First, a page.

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Bill Williams River, Arizona: Restoring Natural Variability in an Arid Lands River

Published July 1, 2007

A truism of managing natural systems is that Mother knows best. This is being applied to the management of Alamo Dam to return elements of the natural hydrograph to the Bill Williams River (BWR). This article explores the unique gifts Mother Nature gave to the BWR system, the BWR’s natural hydrograph, and why so much work is occurring to manage this river’s natural resources. This article also highlights a few tools that have been developed to apply the best of the river sciences to questions about balancing human water needs with the needs of the environment. Finally, it touches upon the importance of having a commitment to experimentation and to monitoring.

The BWR drains over 5,000 square miles of sparsely vegetated (and sparely populated) Arizonan desert country. After the Salt River and Verde River, the BWR watershed is Arizona’s largest. The BWR is tributary to the lower Colorado River (LCR) and one of only three perennial tributaries to this section of the Colorado. Much of the interest in the ecology of the BWR stems from the almost complete paucity of functional riparian habitat on the Lower Colorado River (LCR) itself.

Historically, the BWR was primarily used by humans for farming, ranching, and mining. Mr. Bill Williams himself was a beaver trapper who was infamous for going “wild” for long stretches of time, reappearing in town, beaver pelts over his shoulder, when most bets were he’d long since died.

...not enough emphasis can be placed on the need to have a significant and durable commitment to experimentation and monitoring ... with all the advances in river science over the past few decades, we are still limited in out ability to accurately characterize natural dynamics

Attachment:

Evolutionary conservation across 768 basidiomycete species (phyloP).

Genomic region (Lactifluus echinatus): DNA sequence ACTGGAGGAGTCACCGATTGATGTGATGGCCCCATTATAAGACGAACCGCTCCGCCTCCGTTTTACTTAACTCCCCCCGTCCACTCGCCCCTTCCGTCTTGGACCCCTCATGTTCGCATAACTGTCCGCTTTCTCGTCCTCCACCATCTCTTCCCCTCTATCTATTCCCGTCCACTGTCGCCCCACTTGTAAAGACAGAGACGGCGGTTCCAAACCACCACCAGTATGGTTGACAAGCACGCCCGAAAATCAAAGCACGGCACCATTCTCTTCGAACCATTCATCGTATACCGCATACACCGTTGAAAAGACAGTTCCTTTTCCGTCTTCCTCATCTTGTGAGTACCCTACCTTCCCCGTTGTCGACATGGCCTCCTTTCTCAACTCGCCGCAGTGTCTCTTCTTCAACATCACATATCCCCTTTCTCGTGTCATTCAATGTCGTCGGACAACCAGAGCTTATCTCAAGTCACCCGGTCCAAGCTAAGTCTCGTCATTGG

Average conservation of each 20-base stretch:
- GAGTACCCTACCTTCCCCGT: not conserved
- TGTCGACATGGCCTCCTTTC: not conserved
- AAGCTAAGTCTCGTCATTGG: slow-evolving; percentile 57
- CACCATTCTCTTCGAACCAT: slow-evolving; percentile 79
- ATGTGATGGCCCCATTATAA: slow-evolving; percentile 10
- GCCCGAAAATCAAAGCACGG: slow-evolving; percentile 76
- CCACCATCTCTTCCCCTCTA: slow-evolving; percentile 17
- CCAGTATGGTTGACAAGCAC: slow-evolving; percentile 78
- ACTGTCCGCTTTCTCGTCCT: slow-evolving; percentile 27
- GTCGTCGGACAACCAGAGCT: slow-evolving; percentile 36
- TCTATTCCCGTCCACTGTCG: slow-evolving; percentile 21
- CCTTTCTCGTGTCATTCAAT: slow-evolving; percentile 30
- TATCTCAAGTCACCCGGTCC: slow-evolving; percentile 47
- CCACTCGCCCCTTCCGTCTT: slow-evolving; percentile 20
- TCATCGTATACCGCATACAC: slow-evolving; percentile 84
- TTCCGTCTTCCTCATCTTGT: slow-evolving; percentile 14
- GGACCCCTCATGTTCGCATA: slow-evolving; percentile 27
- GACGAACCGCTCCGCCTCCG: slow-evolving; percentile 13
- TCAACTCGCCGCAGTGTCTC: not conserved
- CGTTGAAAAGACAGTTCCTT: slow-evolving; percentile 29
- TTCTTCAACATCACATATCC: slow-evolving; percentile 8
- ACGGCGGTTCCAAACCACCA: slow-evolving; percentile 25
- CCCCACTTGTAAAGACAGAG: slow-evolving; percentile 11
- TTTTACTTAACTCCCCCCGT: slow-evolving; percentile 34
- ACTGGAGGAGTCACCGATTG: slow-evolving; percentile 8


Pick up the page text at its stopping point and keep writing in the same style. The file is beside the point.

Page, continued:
While the hydrology of the BWR today is very different than it was before 1968 when Alamo Dam was constructed (see Figure 1), for a variety of reasons the river’s riparian system has maintained a higher level of natural function than is typical of altered river systems in the American West. This habitat diversity maintains a concomitant and exceptional degree of biodiversity within the LCR. BWR represents about half the acreage of the mature large-stand cottonwood-willow forests left in the LCR (see Figure 2). It supports over 350 bird species, and 11 of the LCR’s 34 butterfly species are now only found in the BWR basin. Its upper tributaries have significant native fish populations. This habitat diversity helps maintain a concomitant, exceptional and now unique biodiversity on the LCR. The BWR National Wildlife Refuge has documented over 1,000 species including 56 mammals, 29 fish, 304 plants and fungi, 54 amphibians and reptiles, and 261 invertebrates. Many of these species are no longer found elsewhere on the LCR.

While there are encouraging signs of ecological health on the BWR, the presence of Alamo Dam has dramatically changed fundamental physical and biological processes on the BWR. Based on an analysis of hydrographs generated from available data (BWR has been gauged since the 1890s), the BWR is the poster child of the flashy southwestern river, prone to apocalyptically large floods, followed by months of quiet, dry weather. Statistically, the BWR has been described as being the southwest’s “flashiest” watershed (TetraTech, 2002). Looking at the reach below Alamo Dam, the system’s geomorphology presents a classic hour-glass land form. Stretches of tight canyon are broken by large flood plains filled at depth with porous sedimentary rock (alluvium). During extended dry periods, there typically is no flow in the BWR in the upstream parts of these floodplains. However, at the lower ends of these floodplains, as the river valley begins to contract from broad floodplain to canyon, water typically reappears, bubbling out of the saturated alluvium to form stretches of perennial flow. Over the river system’s lower 40 miles, the system possesses some four to five ephemeral reaches, and a similar number of stretches with fairly dependable perennial flow. Thus, for any given level of base flow in the river system (typical base flow-releases out of Alamo Dam are between 20-50 cfs), any number of flow conditions can be manifested over the 40 river miles below the dam.